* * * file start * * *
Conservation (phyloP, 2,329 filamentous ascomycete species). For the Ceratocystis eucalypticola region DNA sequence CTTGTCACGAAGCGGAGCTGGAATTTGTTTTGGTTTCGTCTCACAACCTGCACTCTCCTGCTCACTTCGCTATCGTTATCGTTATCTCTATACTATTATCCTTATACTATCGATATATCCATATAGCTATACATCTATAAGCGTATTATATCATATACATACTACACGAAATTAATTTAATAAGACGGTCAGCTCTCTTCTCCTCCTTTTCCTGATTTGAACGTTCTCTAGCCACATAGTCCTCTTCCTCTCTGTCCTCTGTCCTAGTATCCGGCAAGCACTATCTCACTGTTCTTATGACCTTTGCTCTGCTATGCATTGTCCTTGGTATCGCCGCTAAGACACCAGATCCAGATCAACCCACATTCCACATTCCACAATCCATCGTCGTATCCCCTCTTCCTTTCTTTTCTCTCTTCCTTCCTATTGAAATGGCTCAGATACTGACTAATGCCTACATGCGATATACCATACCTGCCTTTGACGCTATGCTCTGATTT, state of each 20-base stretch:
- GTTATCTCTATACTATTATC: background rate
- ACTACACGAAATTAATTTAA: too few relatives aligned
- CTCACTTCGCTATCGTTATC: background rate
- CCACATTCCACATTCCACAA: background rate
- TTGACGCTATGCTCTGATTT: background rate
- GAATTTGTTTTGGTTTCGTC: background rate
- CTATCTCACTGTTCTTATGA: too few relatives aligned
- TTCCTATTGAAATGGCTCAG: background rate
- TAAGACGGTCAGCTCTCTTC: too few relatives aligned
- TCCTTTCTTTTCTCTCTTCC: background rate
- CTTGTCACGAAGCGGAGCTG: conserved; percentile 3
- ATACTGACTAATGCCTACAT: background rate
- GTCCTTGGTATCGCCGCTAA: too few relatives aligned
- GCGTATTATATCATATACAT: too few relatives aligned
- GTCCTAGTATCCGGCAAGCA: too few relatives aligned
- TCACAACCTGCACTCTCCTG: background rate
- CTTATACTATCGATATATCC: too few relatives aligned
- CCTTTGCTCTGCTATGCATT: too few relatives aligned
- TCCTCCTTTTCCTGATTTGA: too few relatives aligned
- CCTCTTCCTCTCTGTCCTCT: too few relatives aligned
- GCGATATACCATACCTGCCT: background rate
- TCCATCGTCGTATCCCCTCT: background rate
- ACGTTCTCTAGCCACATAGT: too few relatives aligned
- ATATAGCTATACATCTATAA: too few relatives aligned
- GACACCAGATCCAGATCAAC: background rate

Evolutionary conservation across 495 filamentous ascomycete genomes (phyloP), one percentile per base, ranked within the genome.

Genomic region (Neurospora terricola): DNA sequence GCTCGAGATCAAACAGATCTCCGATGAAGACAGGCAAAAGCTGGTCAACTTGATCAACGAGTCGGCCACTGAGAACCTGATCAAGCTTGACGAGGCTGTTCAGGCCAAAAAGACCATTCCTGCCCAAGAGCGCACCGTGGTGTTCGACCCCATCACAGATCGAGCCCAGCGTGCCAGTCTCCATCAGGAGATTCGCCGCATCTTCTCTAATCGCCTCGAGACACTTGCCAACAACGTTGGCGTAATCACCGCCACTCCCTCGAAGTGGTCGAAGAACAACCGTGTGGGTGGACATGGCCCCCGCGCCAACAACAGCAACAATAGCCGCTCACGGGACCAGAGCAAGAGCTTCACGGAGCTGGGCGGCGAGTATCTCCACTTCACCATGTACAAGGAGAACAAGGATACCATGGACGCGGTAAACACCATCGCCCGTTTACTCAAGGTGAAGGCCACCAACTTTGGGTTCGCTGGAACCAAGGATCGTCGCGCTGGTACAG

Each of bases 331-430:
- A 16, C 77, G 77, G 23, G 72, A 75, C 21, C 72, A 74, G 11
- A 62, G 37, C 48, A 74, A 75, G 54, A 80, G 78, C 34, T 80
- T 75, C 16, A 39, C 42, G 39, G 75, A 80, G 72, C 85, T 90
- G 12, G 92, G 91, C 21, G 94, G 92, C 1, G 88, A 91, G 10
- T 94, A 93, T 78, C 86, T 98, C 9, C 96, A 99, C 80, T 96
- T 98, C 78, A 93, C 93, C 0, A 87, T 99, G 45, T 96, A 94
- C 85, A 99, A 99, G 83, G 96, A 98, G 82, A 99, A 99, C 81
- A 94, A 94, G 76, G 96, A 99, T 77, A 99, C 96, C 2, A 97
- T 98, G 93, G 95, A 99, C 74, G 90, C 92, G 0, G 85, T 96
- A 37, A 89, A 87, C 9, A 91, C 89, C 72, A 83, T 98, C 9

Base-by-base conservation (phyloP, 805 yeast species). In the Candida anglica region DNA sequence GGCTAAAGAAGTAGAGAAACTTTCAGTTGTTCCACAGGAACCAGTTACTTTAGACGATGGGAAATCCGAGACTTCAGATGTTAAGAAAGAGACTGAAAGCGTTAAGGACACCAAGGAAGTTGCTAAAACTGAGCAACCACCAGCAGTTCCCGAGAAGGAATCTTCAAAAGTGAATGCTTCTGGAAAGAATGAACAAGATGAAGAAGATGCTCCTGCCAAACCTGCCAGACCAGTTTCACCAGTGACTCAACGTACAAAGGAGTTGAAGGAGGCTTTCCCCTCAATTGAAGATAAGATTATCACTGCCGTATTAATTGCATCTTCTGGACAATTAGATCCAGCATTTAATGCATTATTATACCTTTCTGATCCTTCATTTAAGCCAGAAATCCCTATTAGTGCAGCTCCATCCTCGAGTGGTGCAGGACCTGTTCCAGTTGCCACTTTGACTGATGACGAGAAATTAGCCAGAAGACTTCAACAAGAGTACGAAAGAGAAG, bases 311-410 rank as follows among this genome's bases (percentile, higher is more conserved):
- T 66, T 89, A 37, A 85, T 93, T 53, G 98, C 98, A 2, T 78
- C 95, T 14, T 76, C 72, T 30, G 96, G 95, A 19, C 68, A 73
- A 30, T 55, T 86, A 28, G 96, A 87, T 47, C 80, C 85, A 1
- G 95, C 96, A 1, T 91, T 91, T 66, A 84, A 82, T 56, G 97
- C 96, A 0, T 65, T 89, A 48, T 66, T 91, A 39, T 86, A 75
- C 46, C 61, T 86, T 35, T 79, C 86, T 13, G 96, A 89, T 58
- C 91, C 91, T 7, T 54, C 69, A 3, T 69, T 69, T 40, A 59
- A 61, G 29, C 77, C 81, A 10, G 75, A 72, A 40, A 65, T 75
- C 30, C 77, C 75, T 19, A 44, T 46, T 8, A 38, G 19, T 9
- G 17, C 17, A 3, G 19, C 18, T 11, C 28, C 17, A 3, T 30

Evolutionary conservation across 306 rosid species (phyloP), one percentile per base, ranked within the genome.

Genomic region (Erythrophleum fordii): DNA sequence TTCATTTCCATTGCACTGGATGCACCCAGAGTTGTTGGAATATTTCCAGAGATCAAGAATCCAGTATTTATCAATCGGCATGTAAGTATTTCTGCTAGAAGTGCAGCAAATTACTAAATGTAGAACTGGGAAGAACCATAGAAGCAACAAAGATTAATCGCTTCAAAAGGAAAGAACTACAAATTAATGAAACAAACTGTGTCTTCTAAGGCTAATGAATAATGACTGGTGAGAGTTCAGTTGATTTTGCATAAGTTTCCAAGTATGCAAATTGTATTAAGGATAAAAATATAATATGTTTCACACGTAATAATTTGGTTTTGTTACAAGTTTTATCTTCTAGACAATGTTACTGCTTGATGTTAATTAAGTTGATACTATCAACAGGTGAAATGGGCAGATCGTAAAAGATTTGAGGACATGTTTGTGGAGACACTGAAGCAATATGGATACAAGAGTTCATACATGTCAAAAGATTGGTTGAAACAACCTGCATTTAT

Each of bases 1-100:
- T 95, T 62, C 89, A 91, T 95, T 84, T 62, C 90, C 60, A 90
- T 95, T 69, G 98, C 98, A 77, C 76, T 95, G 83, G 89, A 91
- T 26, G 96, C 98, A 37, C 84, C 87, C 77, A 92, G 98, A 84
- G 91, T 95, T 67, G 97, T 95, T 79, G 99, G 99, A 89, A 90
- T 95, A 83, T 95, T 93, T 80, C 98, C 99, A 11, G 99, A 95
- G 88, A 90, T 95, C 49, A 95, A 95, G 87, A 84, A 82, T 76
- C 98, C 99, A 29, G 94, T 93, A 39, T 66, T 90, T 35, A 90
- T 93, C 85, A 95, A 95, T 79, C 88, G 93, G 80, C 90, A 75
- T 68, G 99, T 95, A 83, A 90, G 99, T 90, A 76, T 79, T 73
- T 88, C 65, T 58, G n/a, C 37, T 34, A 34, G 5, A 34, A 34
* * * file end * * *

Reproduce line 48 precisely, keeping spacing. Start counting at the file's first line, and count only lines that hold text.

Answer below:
- A 61, G 29, C 77, C 81, A 10, G 75, A 72, A 40, A 65, T 75